In the vast sea of PS Vita games it’s difficult to single out one that is the must buy, perfect launch title that will last you on into the future of the powerful system’s life. Don’t worry though, I am confident in saying that we at Elder Geek are here to make that decision for you.
Lumines Electronic Symphony.
That’s right, the trip-hop, psychedelic block puzzler is the most addicting game available on your shiny new synth-station. I mean, let’s be honest, everyone loves Lumines and if you don’t love Lumines you either haven’t played enough of it or you don’t believe in geometric pairings or colors due to religion or blindness. So you’re a dog. Congratulations, fun-hating dog.
For those of you unfamiliar with the Lumines series, it’s a techno-tetris game in which you have to create sets of squares from smaller, bi-colored squares as a tempo line works its way across the stage to destroy your completed blocks. If that sounds too crazy don’t worry, once you get started it begins to make much more sense.
For the most part, Q Entertainment has kept the formula the same. They’ve created a slew of new dynamic backgrounds and loaded up 34 new block-droppin’ beats from artists like The Chemical Brothers, LCD Soundsystems, and Aphex Twin (which features Windowlicker, one of my all time favorite songs and the best music video ever). Overall, the soundtrack is phenomenal and when paired up with the Vita’s ultra detailed display can lead you on an acid trip of music drunkeness and kaleidoscopic eyegasms. Even the small sounds emitted when rotating and dropping blocks flows seamlessly into the electronic orchestra that explodes from Lumines, and it all creates a trance-like zen state that you’ll welcome all too often. There’s nothing like picking the beat up with a x3 bonus after a rough patch.
A few huge improvements have been made to this newest entry. For instance, now when you’re attempting Electronic Symphony’s lengthy Voyage mode and lose you’re not forced to start back at the low tempo first song. You now have the option to simply Retry from the last song you played, which makes initially unlocking all the songs and maps much easier. Once you have yourself a collection of tunes, you can go to the Playlist mode and create a match of your favorites. It’s a really simple addition, but it’s one that’s greatly welcomed.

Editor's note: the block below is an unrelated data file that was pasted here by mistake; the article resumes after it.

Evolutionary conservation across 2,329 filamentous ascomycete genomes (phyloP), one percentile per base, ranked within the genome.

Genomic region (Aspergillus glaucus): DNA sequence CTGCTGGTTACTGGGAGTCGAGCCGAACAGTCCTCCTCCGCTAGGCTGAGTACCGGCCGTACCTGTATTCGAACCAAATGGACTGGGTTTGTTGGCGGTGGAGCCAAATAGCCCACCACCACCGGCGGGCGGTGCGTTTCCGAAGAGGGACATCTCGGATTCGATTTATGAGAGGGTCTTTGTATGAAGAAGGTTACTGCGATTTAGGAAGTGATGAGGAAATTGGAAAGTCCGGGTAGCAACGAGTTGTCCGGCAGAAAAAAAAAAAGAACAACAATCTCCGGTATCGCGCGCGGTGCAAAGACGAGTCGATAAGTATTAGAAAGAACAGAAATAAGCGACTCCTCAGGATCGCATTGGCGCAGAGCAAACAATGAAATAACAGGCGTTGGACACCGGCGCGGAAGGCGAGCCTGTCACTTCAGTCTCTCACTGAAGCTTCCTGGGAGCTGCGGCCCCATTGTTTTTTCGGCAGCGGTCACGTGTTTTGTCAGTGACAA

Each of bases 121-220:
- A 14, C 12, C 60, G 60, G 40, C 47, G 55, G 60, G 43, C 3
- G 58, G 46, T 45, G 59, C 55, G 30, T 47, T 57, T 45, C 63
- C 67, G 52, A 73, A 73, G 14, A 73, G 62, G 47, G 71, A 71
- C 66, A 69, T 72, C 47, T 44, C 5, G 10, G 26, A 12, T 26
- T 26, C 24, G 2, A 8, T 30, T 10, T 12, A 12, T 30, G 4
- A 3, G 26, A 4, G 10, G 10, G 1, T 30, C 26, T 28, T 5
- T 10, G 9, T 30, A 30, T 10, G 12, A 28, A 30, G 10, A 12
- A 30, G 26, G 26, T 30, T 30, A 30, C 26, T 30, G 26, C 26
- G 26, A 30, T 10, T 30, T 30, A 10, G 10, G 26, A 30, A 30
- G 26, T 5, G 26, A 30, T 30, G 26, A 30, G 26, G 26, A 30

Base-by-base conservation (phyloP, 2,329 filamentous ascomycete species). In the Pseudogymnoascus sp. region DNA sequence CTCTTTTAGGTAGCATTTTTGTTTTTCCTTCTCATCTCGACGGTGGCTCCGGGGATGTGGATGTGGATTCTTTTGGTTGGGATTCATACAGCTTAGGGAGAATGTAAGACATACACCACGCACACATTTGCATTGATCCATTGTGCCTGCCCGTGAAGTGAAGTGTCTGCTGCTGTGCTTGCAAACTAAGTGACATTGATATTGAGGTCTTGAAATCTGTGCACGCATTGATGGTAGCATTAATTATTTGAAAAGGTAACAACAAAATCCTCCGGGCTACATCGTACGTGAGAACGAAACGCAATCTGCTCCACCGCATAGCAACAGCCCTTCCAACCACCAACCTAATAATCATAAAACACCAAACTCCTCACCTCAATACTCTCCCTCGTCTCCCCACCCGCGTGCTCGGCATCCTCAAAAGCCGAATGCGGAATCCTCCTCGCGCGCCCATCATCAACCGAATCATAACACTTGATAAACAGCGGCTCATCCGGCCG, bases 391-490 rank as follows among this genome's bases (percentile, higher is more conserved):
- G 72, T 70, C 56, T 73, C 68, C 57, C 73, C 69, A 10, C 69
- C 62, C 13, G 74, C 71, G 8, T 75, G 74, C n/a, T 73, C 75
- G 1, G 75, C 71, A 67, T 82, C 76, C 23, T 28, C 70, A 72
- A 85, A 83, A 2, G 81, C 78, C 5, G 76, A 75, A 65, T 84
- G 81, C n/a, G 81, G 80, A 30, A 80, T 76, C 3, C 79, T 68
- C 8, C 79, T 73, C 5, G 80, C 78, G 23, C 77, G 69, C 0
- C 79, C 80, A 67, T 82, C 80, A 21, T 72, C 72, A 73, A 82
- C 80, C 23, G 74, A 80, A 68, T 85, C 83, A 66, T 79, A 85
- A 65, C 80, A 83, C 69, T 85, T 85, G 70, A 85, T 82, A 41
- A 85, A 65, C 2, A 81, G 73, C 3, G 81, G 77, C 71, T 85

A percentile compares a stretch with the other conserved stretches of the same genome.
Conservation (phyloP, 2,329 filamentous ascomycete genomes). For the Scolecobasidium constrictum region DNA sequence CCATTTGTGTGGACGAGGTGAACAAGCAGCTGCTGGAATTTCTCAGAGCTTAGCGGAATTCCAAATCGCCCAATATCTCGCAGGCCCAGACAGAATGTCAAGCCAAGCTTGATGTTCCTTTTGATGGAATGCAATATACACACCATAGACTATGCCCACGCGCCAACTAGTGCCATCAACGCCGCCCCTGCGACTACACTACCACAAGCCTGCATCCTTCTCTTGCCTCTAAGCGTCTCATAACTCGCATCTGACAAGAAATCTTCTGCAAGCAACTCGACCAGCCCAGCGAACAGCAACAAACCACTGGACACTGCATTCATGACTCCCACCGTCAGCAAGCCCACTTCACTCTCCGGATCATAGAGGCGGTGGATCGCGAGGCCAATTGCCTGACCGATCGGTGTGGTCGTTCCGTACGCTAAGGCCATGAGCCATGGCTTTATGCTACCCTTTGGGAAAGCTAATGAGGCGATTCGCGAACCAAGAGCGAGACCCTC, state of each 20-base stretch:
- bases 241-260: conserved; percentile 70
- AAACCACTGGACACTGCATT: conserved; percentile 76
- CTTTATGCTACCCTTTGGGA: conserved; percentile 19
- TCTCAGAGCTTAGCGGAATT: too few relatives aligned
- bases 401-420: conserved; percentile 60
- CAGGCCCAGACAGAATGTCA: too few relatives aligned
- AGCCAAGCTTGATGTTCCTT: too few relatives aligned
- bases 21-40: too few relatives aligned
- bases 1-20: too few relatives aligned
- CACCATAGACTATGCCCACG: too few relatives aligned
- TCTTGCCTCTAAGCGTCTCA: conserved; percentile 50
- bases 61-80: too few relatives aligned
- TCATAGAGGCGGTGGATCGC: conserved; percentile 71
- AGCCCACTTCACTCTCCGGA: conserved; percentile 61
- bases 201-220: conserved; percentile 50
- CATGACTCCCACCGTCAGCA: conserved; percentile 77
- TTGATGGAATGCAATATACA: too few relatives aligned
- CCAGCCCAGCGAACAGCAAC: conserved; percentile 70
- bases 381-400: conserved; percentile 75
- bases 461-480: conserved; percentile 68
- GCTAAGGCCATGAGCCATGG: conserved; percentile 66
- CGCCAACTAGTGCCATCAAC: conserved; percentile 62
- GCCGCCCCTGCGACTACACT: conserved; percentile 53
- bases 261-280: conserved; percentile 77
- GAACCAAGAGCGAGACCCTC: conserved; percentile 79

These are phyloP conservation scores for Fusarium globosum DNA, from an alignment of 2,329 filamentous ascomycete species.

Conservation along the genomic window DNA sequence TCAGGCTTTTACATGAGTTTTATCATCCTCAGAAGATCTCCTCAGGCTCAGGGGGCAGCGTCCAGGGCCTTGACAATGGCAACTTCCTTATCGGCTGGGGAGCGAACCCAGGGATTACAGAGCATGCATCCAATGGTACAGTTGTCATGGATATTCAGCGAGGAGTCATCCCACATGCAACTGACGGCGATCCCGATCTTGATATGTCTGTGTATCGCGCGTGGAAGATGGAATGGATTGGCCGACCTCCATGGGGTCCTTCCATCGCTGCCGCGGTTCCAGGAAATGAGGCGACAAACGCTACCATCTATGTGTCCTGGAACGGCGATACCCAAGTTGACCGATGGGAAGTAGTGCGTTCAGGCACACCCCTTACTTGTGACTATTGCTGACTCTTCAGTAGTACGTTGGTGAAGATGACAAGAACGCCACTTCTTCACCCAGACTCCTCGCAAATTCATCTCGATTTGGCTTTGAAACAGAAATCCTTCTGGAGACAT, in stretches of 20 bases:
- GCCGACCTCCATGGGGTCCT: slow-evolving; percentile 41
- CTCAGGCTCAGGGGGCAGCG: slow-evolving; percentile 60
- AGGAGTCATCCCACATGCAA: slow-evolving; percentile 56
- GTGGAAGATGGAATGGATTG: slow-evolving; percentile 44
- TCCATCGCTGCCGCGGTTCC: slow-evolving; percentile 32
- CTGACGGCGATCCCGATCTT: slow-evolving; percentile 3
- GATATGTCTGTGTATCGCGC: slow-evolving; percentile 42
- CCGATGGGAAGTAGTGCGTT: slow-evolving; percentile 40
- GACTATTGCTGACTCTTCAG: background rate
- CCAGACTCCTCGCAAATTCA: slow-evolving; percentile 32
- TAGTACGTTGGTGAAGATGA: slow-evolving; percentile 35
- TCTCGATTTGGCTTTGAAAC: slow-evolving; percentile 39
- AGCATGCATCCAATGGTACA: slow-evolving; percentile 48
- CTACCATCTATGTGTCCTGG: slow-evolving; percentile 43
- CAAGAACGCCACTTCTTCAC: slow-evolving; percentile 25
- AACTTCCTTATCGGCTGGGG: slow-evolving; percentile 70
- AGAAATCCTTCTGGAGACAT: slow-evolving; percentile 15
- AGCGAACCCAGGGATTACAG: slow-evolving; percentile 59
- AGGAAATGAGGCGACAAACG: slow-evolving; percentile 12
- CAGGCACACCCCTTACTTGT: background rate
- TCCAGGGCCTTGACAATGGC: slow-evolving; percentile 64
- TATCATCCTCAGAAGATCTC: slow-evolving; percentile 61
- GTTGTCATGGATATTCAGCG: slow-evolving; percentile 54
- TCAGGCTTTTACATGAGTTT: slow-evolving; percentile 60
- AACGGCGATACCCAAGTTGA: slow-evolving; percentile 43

Lumines also ramps up the usefulness of the abstract avatars that have been prevalent throughout the series. Now, these little creatures can lend you powers with the tap of a finger. Whether it’s providing you a much needed Chain Block to remove a section of one-color squares or stopping the tempo line for a second, the added strategy opens up tons of possibilities during play. Speaking of power-ups, another new addition is the Shuffle Block which randomly swaps colors of all the blocks on the screen. This can be make or break during some sections as it could give you 5 full squares or completely ruin your old ones. Out of the new stuff Q has given us, it might be the only unwelcome change. Still, there’s a sick gambling joy that comes with the risk.
You’re progress can now also be logged into the World Block, a giant monstrosity that begs to be deleted. By playing the game and eradicating squares you can help the community get rid of the awful World Block which will net you some extra experience to unlock new avatars and skins. It isn’t much, but it does give you a nice sense of satisfaction to see it disappear.
What Lumines really does well is integrate your friends list. The game keeps you updated on the high scores of everyone you know who owns the game, and when you’re playing a game where a bigger score is the main motivation, the competitiveness is hugely welcome. There’s also a competitive multi-player mode if that’s your thing, but after a few games I felt the super fast beat-hopping just didn’t translate that way. More often than not, VS matches were decided within the first few seconds of play.
As a fun, pick up and play puzzle game for your Vita Lumines scores big in re-playability. Oddly enough, its biggest strengths are in that it doesn’t utilize a lot of the Vita’s more “innovative” features. No gyroscopes or cameras are used and even the touch screen is relegated to only summoning your avatar’s powers. But while the game ups the tempo in all the right places, it also can sometimes drop the beat. At it’s core Lumines is still Lumines. People who can’t sustain their longing for puzzles and swanky beats may get bored of the gameplay after a while. The rules during your first hour of play are exactly the same as the rules during your hundredth, and the games extra modes of Stopwatch, a time attack, and Master, an ultra hard mode, don’t offer too much out of the ordinary. Regardless, whether your looking for a short diversion or for a lengthy time sink, Lumines remains one the best launch games for the Vita and is the perfect downloadable title for your new system.
Name: Lumines Electronic Symphony
Available on: Playstation Vita
Developed by: Q Entertainment
Published by: Ubisoft
Release date: February 22, 2012
EG Score: 4 out of 5 / “Worth Buying and Renting”